The Renault Captur crossover SUV boasts some big claims, but muscling into the mainstream Singaporean car buyer’s wishlist is a complicated affair
SINGAPORE — Along comes another new product that is aiming to capture a piece of the crossover SUV pie in Singapore for itself. The aptly named Renault Captur claims to be the most powerful car in its class, which in this case means petrol-engined vehicles in the Category A COE band. It’s just one horsepower shy of breaking into the Category B COE band, so the claim is actually quite on point.
However, after plenty of experience in cars across various broad categories, we find that there’s more than just a matter of Category A and B COEs that define how a car should be classed.
In this crowded segment there’s a lot a product needs to do to be able to stand out, and the Spanish-built, French-branded Captur’s punchy, yet economical engine is a good place to start. While the big question on most mainstream buyer’s lips these days is, “Is it a hybrid?” (Answer: No, it isn’t), don’t write off the car just yet if you like the idea of a fun-driving car that is also very usable as a family vehicle.
Renault’s RS Megane is possibly the best-driving hot hatch in the world right now, and some of its dynamic genes seem to have carried over into the Captur.
The Privilege variant of the car driven here allows for three user selectable driving modes that are also individually configurable. Besides the engine response, you can also set the steering response to be sharper or more laidback, and while the Eco mode claims to improve fuel economy by up to 10 percent, the Sport mode almost turns the car into a Mini Cooper in the way it drives.
The electrically assisted steering switches gear to become a lot more direct, the accelerator response becomes a lot punchier, and the car is quite capable of darting around like a go-kart. The instantaneous torque of the turbo engine can readily be felt. While the 0 to 100km/h sprint time of 9.6 seconds doesn’t sound like much, the car is very responsive at speeds of 70km/h and under, which makes it a very good vehicle for darting between gaps in crowded urban traffic.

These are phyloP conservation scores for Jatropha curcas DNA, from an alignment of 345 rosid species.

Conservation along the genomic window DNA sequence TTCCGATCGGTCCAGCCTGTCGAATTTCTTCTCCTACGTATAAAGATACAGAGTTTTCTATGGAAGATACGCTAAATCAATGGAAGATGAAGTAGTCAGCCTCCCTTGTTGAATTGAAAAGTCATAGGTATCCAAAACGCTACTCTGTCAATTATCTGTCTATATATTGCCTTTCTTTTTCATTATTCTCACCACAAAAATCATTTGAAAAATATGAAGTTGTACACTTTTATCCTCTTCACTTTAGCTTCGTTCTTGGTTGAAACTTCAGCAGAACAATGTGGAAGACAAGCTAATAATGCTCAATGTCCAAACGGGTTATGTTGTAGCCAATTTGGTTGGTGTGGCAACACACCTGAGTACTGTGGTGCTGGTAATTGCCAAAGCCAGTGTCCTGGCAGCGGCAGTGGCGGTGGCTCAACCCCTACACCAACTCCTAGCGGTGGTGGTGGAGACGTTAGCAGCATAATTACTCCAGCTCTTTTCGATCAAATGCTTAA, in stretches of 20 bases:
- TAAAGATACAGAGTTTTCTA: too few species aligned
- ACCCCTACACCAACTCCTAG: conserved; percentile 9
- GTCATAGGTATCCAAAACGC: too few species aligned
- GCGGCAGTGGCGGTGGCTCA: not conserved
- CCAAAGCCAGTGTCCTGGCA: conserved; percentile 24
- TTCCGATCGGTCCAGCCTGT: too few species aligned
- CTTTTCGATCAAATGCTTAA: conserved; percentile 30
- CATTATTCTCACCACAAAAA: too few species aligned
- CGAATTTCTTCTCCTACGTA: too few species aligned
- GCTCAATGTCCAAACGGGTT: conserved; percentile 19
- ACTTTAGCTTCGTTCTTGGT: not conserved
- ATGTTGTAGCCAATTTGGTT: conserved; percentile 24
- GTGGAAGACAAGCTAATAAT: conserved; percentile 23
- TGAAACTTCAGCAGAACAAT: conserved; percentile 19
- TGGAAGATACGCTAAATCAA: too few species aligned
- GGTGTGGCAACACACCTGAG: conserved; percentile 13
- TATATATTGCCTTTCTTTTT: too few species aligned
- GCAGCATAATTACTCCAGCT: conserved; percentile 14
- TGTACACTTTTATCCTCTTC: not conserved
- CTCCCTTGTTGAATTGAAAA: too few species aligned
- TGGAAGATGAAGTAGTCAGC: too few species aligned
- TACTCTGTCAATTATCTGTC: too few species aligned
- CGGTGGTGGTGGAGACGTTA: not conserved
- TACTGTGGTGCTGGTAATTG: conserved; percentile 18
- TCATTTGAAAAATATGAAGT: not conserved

Its outright response is actually only hampered by the Continental EcoContact tyres, which are not formulated for sports car levels of grip. Hard acceleration will see the tyres break traction and the traction control cut in to keep the car pointed where you want it to go.
The seven-speed dual-clutch transmission drives the front wheels and does a decent job, though the car’s simple suspension setup is a bit of a limiting factor. There’s clearly been a design brief to maximise interior space, so the suspension arms are short and tucked neatly under the body. There are no complicated multi-link suspension arms intruding into the bodyshell, but the rear end’s semi-rigid axle is a bit choppy over bumpy surfaces and ultimately sets the limit of the car’s dynamic ability.
The Captur does score a win with its roomy interior and splashes of clever, family-friendly packaging. It may not have three rows of seats and will hold only five people, but the rear bench rests on adjustable sliders that allow it to move forwards to lengthen the boot slightly. Legroom is pretty decent even with the seats moved forwards, and the boot is dual-level, with a removable shelf that allows more items to be stored beneath.
It’s one of the largest boot spaces we’ve seen in a car this size, and goes up to 536 litres.
The official rated fuel economy claim is 6.1l/100km, but as is normal for passenger cars these figures are recorded under very stringent testing conditions and rarely match up to real-world figures. In mixed urban and highway driving over three days, we got an average of 7.4l/100km, which is quite decent, really.
However, there’s one conspicuous suite of features absent, and that’s active safety. When even cars like the cheaper Hyundai Avante and Toyota Yaris Cross Hybrid have them as standard fit, the lack of features like lane departure warning makes the Captur seem a little lacking.
At least the car has an in-car entertainment and user-interface that is comprehensive and isn’t hard to use, plus it has configurable cabin ambient lighting, though restricted to just the front seats. The back seat passengers get no colourful cabin lights on the go. An extra cubby hole is tucked under the floating gearshift lever console, and while there are plenty of USB ports for the front and rear seats there is no wireless phone charging dock.
The gearshift lever design is unique and actually feels like a computer mouse in use. There is a slight but perceptible delay when shifting from Drive to Neutral or Reverse, but it’s nothing that a bit of driver acclimatisation won’t sort out.
At more than S$120k with COE, the Captur’s biggest fight is really against some well-placed rivals, even from the Category B COE class. Lesser-known continental brands aside, cars like the Skoda Kamiq and Hyundai Kona Hybrid are both priced within S$10k of the Captur.
Aim a little higher, nearer to S$140k, and you get the progressively styled Peugeot 3008.
At the other side of the fence, the smaller, but ever-popular Toyota Yaris Cross Hybrid is more than S$10k cheaper but also much smaller and less powerful. Or how about the highly-rated Nissan Kicks e-Power? Hybrid drivetrain, crossover SUV styling, and with a similar power output to the Captur, the lower price tag should make it worth a consideration too.
As you can see, it’s a buyer’s world out there when it comes to crossover SUVs in Singapore. The Renault Captur has flashes of brilliance in its design, but it’s also swimming in a sea of SUV sharks.
Renault Captur Privilege
|Engine||1,332cc, inline 4, turbocharged|
|Power||129hp at 5000rpm|
|Torque||240Nm at 1600rpm|
|VES Banding||B / Neutral|
|Price||S$121,999 with COE|
|Verdict||A well-rounded car overall, though slightly pricey as a Category A COE buy|